The Importance of Flexibility

Flexibility in reasoning is essential. Oberlin’s 1982 study found that when students are told that there is only one correct problem solving approach, this information furthers the apprehensive thinking of already math anxious students. Math anxious students who adopt the belief that there exists a singular path toward a problem’s solution may become rigid in their mathematical reasoning, which could, in turn, discourage critical thinking when processing mathematical content. De-emphasizing rote memorization is especially relevant given the current emphasis on standardized tests, which rely heavily on problems with convoluted phrasings and multiple steps to their solution, rendering rote memorization an insufficient means of study. 


Entity Vs. Incremental Theory

Research on implicit theories about the origins intelligence has delineated two primary perspectives; while some believe intelligence is relatively fixed (therein adopting an entity theory perspective), others view intellect as malleable, changing as a result of educational exposure and effort expenditure (therein adopting an incremental theory perspective). Research supports the assertion that if students believe their ability is fixed and they feel they are less naturally mathematically inclined, they are more likely to give up at the first sign of difficulty. While tutoring, I stress the importance of celebrating effort as a necessary component in achievement, helping students shift towards a mindset that encourages their academic growth.  For additional information on the impact implicit theories can have, please read Carol Dweck's 2007 book titled "Mindset."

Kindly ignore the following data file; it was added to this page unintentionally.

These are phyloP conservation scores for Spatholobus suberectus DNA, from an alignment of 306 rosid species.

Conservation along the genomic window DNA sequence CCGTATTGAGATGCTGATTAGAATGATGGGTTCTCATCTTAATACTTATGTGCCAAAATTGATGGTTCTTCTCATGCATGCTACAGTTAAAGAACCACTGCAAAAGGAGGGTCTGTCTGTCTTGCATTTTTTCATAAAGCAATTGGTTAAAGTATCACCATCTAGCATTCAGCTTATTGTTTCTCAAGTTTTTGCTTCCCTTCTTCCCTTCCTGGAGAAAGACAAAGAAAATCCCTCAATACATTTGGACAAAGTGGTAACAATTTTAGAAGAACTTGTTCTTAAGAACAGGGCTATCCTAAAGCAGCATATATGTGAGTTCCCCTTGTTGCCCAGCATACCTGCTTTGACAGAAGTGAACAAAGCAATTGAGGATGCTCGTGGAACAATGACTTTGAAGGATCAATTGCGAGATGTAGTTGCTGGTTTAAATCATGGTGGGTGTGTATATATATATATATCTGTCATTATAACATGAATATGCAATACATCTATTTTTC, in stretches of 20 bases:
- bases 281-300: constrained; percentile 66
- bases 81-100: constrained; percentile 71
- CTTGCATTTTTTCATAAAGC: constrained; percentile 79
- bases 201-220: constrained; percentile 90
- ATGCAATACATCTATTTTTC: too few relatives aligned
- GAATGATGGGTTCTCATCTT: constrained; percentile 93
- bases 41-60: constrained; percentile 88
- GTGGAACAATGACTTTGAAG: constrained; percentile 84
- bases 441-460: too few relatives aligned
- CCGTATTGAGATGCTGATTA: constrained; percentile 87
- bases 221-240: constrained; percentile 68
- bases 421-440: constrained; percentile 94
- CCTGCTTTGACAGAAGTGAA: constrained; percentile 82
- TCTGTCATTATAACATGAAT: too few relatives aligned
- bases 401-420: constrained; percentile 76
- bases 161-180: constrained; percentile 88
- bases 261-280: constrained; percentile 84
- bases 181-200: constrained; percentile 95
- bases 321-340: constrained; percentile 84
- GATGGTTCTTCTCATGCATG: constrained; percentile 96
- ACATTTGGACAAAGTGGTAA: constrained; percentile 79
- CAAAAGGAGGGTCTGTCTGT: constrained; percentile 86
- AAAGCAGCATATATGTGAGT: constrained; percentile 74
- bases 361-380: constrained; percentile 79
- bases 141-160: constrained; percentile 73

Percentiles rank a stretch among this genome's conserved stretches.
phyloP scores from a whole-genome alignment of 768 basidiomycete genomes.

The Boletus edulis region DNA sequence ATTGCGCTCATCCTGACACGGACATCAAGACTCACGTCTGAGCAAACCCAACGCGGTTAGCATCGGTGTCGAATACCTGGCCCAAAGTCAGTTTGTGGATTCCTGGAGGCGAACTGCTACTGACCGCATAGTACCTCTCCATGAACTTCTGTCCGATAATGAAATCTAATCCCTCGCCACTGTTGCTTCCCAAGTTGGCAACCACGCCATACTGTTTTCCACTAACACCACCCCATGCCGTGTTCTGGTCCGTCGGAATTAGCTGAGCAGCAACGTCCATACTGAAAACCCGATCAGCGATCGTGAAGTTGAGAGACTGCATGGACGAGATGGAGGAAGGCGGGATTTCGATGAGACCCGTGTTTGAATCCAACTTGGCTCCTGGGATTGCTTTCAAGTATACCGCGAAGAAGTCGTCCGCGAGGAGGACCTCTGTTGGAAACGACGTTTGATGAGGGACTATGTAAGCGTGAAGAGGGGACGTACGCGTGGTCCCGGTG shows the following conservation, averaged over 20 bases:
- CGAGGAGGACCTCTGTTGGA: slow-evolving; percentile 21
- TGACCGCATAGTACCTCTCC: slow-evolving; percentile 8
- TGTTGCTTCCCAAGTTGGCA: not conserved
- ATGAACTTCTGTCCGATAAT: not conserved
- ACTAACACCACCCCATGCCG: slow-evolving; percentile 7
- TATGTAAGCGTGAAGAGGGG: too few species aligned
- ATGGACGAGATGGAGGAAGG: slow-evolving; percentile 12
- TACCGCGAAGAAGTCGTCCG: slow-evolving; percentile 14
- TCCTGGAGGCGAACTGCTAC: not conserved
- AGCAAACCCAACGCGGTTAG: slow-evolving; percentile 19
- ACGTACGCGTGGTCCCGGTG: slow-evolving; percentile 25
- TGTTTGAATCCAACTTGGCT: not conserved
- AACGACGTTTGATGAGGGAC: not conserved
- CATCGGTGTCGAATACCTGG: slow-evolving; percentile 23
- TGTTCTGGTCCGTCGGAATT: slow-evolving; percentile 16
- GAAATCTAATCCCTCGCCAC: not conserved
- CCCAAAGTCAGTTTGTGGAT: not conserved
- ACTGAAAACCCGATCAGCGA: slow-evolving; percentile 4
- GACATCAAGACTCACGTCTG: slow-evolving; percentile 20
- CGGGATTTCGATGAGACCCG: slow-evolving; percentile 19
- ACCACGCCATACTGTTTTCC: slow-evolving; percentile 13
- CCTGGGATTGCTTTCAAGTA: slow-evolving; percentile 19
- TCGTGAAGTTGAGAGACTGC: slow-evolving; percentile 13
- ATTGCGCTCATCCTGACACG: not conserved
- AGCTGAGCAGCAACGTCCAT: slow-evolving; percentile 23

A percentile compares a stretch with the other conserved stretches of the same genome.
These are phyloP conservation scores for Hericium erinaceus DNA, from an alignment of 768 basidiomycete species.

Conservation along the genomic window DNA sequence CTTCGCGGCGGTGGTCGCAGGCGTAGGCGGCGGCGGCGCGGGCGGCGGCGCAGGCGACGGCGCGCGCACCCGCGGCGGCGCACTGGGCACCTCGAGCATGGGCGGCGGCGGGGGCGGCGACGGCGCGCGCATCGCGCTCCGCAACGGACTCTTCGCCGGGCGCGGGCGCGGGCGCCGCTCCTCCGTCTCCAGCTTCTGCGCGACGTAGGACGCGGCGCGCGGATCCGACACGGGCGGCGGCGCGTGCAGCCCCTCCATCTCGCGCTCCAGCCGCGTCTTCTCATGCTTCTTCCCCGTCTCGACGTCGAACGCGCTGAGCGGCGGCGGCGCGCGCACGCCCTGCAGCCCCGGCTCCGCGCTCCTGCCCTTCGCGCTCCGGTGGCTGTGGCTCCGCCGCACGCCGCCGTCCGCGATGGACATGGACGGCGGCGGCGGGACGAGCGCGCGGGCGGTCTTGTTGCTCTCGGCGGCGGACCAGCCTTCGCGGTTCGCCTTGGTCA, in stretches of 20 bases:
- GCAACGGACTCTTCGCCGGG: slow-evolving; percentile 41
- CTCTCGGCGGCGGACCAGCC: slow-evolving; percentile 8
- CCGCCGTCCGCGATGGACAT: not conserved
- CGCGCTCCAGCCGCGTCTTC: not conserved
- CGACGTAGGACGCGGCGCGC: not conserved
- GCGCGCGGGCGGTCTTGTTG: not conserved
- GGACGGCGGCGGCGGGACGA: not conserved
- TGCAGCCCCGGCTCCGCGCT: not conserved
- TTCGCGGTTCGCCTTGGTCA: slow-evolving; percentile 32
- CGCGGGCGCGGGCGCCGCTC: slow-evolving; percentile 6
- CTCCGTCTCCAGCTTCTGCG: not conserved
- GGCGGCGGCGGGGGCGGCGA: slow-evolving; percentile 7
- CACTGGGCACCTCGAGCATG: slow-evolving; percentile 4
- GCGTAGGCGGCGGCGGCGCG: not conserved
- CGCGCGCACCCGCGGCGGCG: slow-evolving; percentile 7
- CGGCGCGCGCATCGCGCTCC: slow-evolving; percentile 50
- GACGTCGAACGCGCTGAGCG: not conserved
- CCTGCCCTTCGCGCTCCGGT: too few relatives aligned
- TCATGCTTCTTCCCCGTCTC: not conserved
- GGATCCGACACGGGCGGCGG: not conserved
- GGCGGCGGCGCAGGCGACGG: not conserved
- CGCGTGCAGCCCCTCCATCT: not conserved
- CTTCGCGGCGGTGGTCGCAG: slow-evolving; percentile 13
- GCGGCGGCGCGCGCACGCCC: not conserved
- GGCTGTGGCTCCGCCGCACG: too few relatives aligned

Seeking Structure in Mathematics

When inundated with facts and formulas, students can feel easily overwhelmed. Research Psychologists Neuberg and Newsom (1993) identify two primary strategies we often enlist for reducing cognitive load: Avoidance strategies and imposing a structure on complex stimuli. When complexity levels rise, reliance on heuristic processing similarly increases; however, crucial information may be lost when the categories formed as part of this process are 
inaccurate or incomplete (Bodenhausen & Wyer, 1985). Possible implications for individual differences in the need for structure serves as just one more area in which sensitivity to each student’s cognitive needs is key. Some may require additional drills when learning new concepts, or when disassociating concepts that have been inappropriately grouped. However, once the true structure behind each concept is understood, these students have shown a tremendous capacity and aptitude for discerning appropriate applications and excelling in mathematics!